Tuesday, July 12, 2011

Day 192 - Our Surprise Ethiopian Meal...

Let me back up a few days...to Day 184...Independence Day...

A little recap...we started our day with a good ole' fashion 4th of July parade, then back to the hotel for the little ones to nap, lunch and finally the super fun aquatic center! Our plans were to come back to the hotel after swimming and let the kids relax before going to the firework show, but little did we know, there was an unexpected adventure waiting for us later that night!

While at the park, we decided to go to the big pool so Sunshine could practice her swimming skills, or "swim lessons" as she likes to call it :o) So, while we were swimming, I noticed a "dark brown" family walk to the lounge chairs by the pool. Let me just preface this by saying, we have seen NO ETHIOPIANS (except a couple adopted kiddos) since we came back to the states with Sweet Pea. To my knowledge, there are no Ethiopians in our state...that may be a bit drastic, but it certainly feels that way. Anyways, so it has been two years since we have seen any Ethiopians...so honestly, when I saw this family, it felt kinda like a celebrity sighting...haha!

For the record, since there aren't any Ethiopians around our area, African Americans (blacks) and Ethiopians don't look alike...besides the color of their skin. Ethiopians have a very distinct look.

Normally, I am a pretty shy person. I will go up to people I don't know, but it definitely isn't my natural instinct :o) Haha! However, when I saw this Ethiopian family, I couldn't get over to them quick enough...haha! I was SO EXCITED to finally see people from Sweet Pea's birth country that I didn't really care if they thought I was a crazy nut :o)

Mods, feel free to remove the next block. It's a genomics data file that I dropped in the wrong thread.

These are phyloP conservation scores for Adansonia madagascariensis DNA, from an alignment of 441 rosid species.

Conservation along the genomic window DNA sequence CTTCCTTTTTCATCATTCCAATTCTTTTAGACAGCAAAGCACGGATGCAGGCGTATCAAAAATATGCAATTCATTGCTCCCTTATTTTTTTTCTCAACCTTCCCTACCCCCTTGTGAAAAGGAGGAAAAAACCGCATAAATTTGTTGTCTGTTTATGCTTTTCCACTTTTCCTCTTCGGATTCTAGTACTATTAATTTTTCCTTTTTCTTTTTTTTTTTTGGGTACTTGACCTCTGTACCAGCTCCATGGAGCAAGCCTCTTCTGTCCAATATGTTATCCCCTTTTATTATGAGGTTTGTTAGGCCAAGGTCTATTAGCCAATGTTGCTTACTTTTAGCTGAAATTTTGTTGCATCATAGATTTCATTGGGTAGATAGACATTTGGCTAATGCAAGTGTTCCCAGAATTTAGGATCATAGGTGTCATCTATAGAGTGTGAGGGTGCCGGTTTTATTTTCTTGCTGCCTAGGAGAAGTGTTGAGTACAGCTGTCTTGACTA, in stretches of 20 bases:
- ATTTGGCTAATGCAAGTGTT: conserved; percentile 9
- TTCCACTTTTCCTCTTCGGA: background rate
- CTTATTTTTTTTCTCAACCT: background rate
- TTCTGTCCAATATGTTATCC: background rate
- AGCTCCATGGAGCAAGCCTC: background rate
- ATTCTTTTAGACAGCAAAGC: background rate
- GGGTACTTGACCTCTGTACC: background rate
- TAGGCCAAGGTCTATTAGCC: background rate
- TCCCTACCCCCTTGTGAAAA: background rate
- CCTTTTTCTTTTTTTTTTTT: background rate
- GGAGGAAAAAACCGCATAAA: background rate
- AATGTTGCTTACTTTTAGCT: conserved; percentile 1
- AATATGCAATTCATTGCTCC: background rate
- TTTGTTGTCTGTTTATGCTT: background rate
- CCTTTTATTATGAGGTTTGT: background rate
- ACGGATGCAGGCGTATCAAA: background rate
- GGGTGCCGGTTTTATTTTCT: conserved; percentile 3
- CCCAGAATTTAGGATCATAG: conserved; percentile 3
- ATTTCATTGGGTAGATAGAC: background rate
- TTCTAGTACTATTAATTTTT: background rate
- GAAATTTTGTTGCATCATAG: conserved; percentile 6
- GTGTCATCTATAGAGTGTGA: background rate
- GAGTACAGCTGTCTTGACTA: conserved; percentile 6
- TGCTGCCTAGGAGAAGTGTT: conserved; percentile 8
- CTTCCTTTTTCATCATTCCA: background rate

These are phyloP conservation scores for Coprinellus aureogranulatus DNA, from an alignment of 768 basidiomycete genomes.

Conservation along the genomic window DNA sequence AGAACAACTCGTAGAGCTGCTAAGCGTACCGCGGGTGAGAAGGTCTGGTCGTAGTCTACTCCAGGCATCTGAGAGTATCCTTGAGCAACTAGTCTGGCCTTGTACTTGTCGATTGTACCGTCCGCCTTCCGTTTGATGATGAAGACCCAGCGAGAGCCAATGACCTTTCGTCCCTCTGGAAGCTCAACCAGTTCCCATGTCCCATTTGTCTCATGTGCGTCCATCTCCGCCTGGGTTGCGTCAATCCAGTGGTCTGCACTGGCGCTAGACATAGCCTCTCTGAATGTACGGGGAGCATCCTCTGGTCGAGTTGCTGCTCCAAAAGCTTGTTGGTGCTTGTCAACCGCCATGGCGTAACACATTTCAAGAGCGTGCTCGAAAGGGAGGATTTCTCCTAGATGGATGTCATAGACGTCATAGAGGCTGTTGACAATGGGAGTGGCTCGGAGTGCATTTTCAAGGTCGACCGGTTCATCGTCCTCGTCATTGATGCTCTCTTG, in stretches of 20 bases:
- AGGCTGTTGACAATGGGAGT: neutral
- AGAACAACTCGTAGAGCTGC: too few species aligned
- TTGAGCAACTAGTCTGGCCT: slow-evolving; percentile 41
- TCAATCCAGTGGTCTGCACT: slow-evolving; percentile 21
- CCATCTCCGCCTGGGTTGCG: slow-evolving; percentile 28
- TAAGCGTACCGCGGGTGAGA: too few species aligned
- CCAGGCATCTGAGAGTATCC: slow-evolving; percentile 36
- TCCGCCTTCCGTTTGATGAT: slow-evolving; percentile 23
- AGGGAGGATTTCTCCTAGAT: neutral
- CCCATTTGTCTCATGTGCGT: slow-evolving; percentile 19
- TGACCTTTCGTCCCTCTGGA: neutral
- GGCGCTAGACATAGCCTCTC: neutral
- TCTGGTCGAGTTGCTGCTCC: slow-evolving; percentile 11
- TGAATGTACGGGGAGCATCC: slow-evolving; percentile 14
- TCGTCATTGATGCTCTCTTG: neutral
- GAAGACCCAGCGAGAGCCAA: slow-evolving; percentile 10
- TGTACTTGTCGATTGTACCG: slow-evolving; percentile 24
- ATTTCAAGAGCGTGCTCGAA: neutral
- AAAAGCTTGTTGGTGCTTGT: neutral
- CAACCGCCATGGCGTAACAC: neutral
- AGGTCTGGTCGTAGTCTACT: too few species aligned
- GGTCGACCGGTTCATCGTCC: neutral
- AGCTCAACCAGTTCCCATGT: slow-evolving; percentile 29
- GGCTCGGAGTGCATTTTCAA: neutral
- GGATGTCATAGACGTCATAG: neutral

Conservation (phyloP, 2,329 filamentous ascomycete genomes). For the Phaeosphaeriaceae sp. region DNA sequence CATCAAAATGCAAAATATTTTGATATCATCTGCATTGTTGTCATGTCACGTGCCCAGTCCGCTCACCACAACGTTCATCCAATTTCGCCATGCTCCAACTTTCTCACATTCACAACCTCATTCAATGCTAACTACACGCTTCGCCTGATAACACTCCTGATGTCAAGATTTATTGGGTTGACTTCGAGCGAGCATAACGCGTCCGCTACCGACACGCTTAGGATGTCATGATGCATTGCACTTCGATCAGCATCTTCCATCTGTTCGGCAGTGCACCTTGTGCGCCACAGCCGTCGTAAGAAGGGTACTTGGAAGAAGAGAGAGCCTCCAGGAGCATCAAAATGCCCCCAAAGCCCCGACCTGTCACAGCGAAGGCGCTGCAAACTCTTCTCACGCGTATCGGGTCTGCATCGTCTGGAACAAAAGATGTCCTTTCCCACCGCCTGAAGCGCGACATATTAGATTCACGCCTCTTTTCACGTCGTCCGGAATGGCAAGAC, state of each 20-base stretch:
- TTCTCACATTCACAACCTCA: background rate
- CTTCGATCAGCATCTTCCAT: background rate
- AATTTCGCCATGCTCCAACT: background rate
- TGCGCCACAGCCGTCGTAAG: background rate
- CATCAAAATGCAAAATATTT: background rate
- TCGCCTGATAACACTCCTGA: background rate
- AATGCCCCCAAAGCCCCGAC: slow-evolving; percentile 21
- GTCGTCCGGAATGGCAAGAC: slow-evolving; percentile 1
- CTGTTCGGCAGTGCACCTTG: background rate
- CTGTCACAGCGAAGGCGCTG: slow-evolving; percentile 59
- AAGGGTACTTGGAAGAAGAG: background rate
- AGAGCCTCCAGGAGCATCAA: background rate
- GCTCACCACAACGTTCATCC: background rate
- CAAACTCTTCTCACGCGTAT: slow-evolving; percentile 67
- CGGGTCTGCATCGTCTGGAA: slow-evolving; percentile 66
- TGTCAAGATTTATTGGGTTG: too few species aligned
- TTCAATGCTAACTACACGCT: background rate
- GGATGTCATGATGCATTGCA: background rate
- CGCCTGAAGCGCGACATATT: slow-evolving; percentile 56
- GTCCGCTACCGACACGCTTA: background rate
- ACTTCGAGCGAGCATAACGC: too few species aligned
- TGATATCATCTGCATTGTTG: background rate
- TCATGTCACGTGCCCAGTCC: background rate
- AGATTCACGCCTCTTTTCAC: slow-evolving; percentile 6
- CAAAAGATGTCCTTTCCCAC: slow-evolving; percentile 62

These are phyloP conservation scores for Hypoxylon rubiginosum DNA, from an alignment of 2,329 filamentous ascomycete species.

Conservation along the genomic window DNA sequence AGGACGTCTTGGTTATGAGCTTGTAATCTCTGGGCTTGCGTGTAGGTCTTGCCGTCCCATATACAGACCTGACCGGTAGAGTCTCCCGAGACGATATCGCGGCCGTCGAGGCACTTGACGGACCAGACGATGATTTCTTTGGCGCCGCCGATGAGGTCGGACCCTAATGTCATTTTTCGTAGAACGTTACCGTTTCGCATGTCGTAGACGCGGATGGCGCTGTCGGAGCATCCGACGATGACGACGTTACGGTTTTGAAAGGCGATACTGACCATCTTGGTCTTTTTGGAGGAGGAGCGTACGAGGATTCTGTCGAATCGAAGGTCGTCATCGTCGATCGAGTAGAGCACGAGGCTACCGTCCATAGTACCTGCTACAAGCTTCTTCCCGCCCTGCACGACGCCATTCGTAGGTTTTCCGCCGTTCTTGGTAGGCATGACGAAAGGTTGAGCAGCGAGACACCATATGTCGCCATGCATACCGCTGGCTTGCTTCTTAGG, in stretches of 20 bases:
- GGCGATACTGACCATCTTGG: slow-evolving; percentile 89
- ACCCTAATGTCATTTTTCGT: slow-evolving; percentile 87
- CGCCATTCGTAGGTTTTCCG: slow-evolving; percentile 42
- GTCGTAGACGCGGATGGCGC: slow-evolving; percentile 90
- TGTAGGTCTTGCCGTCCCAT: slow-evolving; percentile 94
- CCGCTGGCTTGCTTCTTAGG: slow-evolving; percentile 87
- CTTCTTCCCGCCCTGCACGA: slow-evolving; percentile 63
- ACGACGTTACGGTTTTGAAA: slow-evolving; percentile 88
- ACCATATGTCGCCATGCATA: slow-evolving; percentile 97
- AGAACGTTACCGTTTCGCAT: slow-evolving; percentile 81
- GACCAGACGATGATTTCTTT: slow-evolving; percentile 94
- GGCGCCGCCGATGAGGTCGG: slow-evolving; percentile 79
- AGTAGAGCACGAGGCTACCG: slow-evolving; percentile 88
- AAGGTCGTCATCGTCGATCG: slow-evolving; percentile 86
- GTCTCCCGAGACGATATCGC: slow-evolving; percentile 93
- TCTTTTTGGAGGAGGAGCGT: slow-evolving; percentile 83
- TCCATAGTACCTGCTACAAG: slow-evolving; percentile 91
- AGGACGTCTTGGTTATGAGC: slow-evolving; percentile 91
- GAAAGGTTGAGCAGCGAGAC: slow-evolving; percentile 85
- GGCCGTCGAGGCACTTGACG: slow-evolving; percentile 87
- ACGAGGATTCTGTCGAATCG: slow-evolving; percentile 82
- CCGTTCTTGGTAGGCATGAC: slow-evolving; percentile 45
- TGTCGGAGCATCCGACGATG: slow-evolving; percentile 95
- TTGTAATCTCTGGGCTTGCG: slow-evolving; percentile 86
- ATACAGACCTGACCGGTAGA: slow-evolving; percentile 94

So, I went over to the the older women of the group and I said, "Are you Ethiopian?" What an opener :o) Haha! She acted a bit surprised by the question (I mean, that would be a kinda weird question if you didn't know I had an Ethiopian kid), but nicely answered, "yes." I then showed her Sweet Pea and explained that she was born in Ethiopia and we adopted her. By this time, another lady had joined "grandma" and they were both so happy to see Sweet Pea. They made a big fuss over her and started asking lots of questions. We exchanged small talk for a few minutes and then parted ways.

I swam over to hubby and told him (he was surprised that I asked the lady about being Ethiopian...ha!) and almost immediately a man from their group came over and started talking. They were SO NICE. He explained that they had family in from Canada and that they were having traditional Ethiopian food that night and asked us to come over.

Can you believe in this day and age, they would invite complete strangers to their house? And that we would accept? A true miracle :o) Haha!

There house was actually about 45 minutes away in a town we had never been before, but because they were Ethiopian, we knew we would be safe...ha!

When we arrived at their house that night, we were greeted in true Ethiopian style...lots of hugs and kisses. It reminded me so much of the time we spent with Sweet Pea's uncle in Ethiopia. Ethiopian are so warm and loving.